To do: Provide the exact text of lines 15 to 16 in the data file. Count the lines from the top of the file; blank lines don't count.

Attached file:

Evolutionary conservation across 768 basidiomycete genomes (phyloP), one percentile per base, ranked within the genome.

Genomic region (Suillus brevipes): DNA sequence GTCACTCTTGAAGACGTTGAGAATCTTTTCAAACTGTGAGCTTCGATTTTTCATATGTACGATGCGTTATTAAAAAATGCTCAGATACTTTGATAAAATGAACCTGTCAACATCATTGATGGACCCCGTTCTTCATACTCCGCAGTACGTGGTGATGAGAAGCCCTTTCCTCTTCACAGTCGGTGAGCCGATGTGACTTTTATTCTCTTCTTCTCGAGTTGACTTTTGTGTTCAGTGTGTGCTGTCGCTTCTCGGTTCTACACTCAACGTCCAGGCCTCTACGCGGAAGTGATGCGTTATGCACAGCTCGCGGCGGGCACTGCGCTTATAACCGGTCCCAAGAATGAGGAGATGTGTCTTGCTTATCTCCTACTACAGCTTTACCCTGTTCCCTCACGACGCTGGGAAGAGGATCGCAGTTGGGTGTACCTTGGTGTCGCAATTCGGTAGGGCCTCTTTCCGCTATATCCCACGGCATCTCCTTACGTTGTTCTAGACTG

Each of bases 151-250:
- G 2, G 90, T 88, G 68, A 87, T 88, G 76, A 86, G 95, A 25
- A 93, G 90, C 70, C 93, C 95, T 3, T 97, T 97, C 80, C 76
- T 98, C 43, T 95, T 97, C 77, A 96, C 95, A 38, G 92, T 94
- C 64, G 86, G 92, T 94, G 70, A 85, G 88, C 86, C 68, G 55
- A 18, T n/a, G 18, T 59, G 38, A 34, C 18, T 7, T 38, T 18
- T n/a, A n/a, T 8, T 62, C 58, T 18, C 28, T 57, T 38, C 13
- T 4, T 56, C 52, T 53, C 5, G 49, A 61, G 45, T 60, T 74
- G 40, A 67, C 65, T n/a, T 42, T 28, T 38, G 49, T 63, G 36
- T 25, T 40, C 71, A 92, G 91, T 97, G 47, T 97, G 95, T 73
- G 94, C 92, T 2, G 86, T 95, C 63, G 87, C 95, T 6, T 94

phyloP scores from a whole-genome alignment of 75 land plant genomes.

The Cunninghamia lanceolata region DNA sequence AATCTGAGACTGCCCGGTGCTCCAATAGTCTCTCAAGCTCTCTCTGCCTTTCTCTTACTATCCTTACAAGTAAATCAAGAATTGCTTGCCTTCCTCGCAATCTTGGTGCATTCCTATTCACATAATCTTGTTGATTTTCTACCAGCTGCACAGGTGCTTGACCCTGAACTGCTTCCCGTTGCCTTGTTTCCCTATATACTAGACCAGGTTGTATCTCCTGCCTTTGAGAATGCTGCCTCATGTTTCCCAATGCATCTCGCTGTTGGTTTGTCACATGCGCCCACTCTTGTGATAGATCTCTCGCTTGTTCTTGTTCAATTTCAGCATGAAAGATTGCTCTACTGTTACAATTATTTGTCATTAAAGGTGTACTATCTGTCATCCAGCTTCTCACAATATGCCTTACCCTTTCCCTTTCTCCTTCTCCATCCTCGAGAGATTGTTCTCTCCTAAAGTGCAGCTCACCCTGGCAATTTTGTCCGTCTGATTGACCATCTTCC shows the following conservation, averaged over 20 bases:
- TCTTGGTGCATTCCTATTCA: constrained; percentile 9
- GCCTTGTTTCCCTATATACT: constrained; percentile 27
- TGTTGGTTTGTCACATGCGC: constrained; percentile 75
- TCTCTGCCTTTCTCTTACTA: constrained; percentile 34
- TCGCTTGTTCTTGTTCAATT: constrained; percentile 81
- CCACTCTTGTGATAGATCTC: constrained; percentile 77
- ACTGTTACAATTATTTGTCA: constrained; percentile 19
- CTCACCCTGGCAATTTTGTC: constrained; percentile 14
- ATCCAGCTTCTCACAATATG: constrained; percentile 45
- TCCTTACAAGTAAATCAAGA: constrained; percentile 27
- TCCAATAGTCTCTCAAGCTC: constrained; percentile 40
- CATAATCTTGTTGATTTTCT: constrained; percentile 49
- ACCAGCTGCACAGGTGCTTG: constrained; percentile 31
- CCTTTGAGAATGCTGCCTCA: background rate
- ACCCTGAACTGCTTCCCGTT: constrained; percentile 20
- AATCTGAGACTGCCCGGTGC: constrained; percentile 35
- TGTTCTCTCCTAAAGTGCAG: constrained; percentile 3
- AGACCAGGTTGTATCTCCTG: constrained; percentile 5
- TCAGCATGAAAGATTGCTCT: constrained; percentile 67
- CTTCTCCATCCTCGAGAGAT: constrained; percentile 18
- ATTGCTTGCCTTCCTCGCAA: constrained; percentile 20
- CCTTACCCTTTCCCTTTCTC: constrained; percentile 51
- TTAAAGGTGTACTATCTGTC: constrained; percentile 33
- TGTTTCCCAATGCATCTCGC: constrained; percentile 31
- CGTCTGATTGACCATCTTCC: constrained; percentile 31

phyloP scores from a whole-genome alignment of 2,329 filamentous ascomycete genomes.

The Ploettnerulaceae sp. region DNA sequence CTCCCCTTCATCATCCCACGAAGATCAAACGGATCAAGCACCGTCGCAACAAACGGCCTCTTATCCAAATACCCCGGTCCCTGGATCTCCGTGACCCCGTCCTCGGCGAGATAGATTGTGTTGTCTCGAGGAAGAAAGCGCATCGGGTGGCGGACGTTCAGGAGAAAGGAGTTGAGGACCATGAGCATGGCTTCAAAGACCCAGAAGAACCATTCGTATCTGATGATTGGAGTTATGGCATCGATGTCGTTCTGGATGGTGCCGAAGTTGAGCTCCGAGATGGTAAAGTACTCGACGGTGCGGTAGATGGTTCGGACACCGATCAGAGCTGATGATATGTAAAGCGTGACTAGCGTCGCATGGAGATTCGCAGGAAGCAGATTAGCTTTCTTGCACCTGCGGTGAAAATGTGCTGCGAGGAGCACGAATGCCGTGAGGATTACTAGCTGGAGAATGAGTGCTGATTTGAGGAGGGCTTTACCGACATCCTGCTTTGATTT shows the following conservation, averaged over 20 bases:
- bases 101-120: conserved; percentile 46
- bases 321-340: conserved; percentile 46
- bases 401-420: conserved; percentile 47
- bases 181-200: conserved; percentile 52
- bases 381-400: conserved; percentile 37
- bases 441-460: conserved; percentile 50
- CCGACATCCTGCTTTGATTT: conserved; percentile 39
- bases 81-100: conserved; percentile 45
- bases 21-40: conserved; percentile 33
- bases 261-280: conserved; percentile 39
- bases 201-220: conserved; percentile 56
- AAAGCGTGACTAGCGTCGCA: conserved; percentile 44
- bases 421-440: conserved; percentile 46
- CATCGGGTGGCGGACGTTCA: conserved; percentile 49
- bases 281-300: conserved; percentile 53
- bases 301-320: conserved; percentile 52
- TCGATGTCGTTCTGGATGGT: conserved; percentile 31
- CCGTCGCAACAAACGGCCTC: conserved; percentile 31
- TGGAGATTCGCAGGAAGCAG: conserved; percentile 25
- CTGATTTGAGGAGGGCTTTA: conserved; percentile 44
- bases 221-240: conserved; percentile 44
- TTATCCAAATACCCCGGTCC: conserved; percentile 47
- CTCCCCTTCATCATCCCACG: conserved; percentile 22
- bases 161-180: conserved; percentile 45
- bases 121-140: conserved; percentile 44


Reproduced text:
The Cunninghamia lanceolata region DNA sequence AATCTGAGACTGCCCGGTGCTCCAATAGTCTCTCAAGCTCTCTCTGCCTTTCTCTTACTATCCTTACAAGTAAATCAAGAATTGCTTGCCTTCCTCGCAATCTTGGTGCATTCCTATTCACATAATCTTGTTGATTTTCTACCAGCTGCACAGGTGCTTGACCCTGAACTGCTTCCCGTTGCCTTGTTTCCCTATATACTAGACCAGGTTGTATCTCCTGCCTTTGAGAATGCTGCCTCATGTTTCCCAATGCATCTCGCTGTTGGTTTGTCACATGCGCCCACTCTTGTGATAGATCTCTCGCTTGTTCTTGTTCAATTTCAGCATGAAAGATTGCTCTACTGTTACAATTATTTGTCATTAAAGGTGTACTATCTGTCATCCAGCTTCTCACAATATGCCTTACCCTTTCCCTTTCTCCTTCTCCATCCTCGAGAGATTGTTCTCTCCTAAAGTGCAGCTCACCCTGGCAATTTTGTCCGTCTGATTGACCATCTTCC shows the following conservation, averaged over 20 bases:
- TCTTGGTGCATTCCTATTCA: constrained; percentile 9